The Mission Leap Award (until this year, the Mission Creep Award, also known as the Security Begins Under Your Bed Award) went to the Pentagon's Counterintelligence Field Activity or CIFA. This new counterterrorism agency grew in three brief years from a small coordinating office located in a five-sided broom closet into "an analytic and operational organization with nine directorates and ever-widening authority" (as well as a sizeable secret budget). Without oversight itself, it now oversees a data-mining operation including a database codenamed Talon that contained surveillance reports on peaceful American civilian protests and demonstrations. It was, one PF judge commented, the best mission-leap example of the militarization of civilian counterintelligence seen in years.

According to our panel of judges, this was the most hotly contested category in the competition. After all, as the year ended, we learned that the National Security Agency (NSA) was warrantlessly harvesting unknown but vast numbers of domestic conversations and emails via the American telecommunication system's main arteries (and passing some of the information gleaned on to other government agencies); that FBI and Department of Energy teams were trolling Washington DC Muslim communities and institutions (and entering private property without warrants) looking for nuclear bombs, while the FBI was obtaining controversial "national security letters" to gain secret access to the personal records of tens of thousands of Americans (and depositing anything learned, even from those not suspected of wrongdoing, in permanent government data banks); that the New York City Police Department was conducting illegal surveillance of "people protesting the Iraq war, bicycle riders taking part in mass rallies and even mourners at a street vigil for a cyclist killed in an accident"; and that, despite much negative publicity this year, the CIA program known as GST, which includes the Agency's "extraordinary rendition" or kidnapping operations, its secret fleet of planes to transport kidnapped terror suspects around the globe, its network of secret prisons outside the U.S., and its enhanced ability to mine financial records and eavesdrop on suspects, has not even been slightly dented. For this, according to A. John Radsan, assistant general counsel at the CIA from 2002 to 2004, the CIA can thank the "personal commitment" of a President who "seems to relish the secret findings and the dirty details of operations."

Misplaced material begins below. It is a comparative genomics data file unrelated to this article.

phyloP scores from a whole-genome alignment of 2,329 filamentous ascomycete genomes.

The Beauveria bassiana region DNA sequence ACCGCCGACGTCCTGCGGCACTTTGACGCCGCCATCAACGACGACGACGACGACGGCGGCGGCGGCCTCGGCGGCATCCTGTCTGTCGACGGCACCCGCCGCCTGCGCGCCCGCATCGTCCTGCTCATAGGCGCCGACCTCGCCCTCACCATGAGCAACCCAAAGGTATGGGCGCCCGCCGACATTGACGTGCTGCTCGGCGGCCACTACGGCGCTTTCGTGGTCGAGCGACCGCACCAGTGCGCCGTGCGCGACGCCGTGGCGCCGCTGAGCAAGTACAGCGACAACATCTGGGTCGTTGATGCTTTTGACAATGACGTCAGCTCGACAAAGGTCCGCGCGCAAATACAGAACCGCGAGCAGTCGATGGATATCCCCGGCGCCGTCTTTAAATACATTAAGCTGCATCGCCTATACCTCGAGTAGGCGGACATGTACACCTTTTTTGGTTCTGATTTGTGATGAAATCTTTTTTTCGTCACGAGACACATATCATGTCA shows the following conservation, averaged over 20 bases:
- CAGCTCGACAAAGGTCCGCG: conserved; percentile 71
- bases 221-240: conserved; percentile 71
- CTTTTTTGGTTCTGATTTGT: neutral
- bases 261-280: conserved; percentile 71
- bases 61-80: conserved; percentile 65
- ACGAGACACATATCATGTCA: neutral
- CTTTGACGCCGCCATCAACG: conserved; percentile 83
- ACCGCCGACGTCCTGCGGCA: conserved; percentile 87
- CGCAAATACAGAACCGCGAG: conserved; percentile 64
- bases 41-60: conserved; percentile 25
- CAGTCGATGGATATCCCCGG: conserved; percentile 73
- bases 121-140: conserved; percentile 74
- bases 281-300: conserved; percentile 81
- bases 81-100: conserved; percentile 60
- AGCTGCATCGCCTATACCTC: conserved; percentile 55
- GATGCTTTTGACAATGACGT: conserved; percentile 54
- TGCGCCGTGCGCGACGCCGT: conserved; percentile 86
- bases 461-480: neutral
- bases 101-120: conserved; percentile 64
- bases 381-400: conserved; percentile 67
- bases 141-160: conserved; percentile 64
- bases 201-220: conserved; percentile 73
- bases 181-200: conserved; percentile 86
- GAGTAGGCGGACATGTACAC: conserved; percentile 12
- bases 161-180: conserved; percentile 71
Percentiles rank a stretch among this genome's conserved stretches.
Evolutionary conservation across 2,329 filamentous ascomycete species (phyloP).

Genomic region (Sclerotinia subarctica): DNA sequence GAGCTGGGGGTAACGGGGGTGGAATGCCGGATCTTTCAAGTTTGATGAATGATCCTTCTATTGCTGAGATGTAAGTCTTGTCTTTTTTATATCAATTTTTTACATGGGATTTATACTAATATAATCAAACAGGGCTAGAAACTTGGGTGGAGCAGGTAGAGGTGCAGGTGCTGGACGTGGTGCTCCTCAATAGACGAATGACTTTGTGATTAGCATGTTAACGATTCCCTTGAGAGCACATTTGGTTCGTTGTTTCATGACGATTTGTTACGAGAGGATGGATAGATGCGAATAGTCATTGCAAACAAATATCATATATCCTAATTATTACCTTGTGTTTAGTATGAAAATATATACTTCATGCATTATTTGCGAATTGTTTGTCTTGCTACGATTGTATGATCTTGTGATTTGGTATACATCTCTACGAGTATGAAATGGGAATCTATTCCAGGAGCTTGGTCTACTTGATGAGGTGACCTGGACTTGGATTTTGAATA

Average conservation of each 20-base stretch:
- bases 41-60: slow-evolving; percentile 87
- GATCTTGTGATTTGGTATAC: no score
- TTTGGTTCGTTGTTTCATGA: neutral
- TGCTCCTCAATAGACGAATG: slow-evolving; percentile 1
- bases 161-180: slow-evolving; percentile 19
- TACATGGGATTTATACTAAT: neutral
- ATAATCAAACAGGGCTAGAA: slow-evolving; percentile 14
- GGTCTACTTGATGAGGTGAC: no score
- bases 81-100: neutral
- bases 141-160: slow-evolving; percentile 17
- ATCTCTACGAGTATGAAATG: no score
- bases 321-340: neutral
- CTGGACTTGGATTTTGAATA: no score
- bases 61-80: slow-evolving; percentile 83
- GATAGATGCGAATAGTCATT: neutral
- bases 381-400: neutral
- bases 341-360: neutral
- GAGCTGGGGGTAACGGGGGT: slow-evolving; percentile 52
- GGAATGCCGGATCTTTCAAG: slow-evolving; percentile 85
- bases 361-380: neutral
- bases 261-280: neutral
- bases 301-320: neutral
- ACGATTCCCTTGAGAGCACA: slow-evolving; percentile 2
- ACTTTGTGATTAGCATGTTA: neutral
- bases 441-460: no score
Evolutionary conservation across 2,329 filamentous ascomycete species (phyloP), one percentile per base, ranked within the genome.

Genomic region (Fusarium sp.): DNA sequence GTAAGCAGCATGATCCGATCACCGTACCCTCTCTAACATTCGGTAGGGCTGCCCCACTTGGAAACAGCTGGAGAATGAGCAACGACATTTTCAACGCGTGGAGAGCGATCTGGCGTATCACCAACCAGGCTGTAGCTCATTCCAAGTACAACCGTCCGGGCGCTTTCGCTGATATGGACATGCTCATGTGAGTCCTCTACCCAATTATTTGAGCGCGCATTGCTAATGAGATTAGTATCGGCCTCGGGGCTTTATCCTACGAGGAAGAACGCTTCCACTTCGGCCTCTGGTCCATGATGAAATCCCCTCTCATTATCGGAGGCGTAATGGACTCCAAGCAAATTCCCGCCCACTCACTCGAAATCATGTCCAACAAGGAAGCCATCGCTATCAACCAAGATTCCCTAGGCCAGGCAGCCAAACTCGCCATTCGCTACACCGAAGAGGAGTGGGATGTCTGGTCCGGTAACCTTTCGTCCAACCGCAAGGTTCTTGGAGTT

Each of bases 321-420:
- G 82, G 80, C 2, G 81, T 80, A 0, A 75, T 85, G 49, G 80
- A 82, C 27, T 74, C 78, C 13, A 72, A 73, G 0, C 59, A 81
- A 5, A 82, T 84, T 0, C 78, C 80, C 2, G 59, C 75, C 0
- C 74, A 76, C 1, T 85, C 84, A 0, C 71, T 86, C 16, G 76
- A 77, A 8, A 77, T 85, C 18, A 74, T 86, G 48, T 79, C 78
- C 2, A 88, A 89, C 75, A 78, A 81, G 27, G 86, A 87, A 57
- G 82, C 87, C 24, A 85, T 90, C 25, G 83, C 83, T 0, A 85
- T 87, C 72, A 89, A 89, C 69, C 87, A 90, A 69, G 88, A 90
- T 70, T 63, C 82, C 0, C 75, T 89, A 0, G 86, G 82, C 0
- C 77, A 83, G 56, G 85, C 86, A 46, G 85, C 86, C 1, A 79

Note that the ceremony for the well-attended Intelligence Community (or IC) Tradecraft and Technical Awards was held several days earlier at an undisclosed location. The following awards were given out:

* The Most Mistaken Kidnappings Directly Off Foreign Highways and Byways Award went to the CIA since, according to the agency's own conservative count, there have been up to 10 mistaken-identity "extraordinary renditions" of perfectly innocent people out of the 100-150 snatch operations the Agency has reportedly undertaken.

* The IC High-Living Award also was corralled by the CIA. Agency renditioners in Italy received this La Dolce Vita award -- according to the judges' citation -- "for most macadamia nuts consumed at a single five-star hotel while on a kidnapping assignment." The site was Milan where hordes of CIA operatives were sent to kidnap a single Muslim cleric named Abu Omar and, in the course of their operation, rang up $9,000 in room charges alone at the Principe di Savoia (where your run-of-the-mill club sandwich costs $28.75 and your basic single room, $588 a night). The CIA's bill at the Principe for seven operatives -- only one of several five-star hotels cleverly absorbed into their spycraft for this single operation -- came to $39,995, not counting meals, parking, and other hotel services -- or nuts.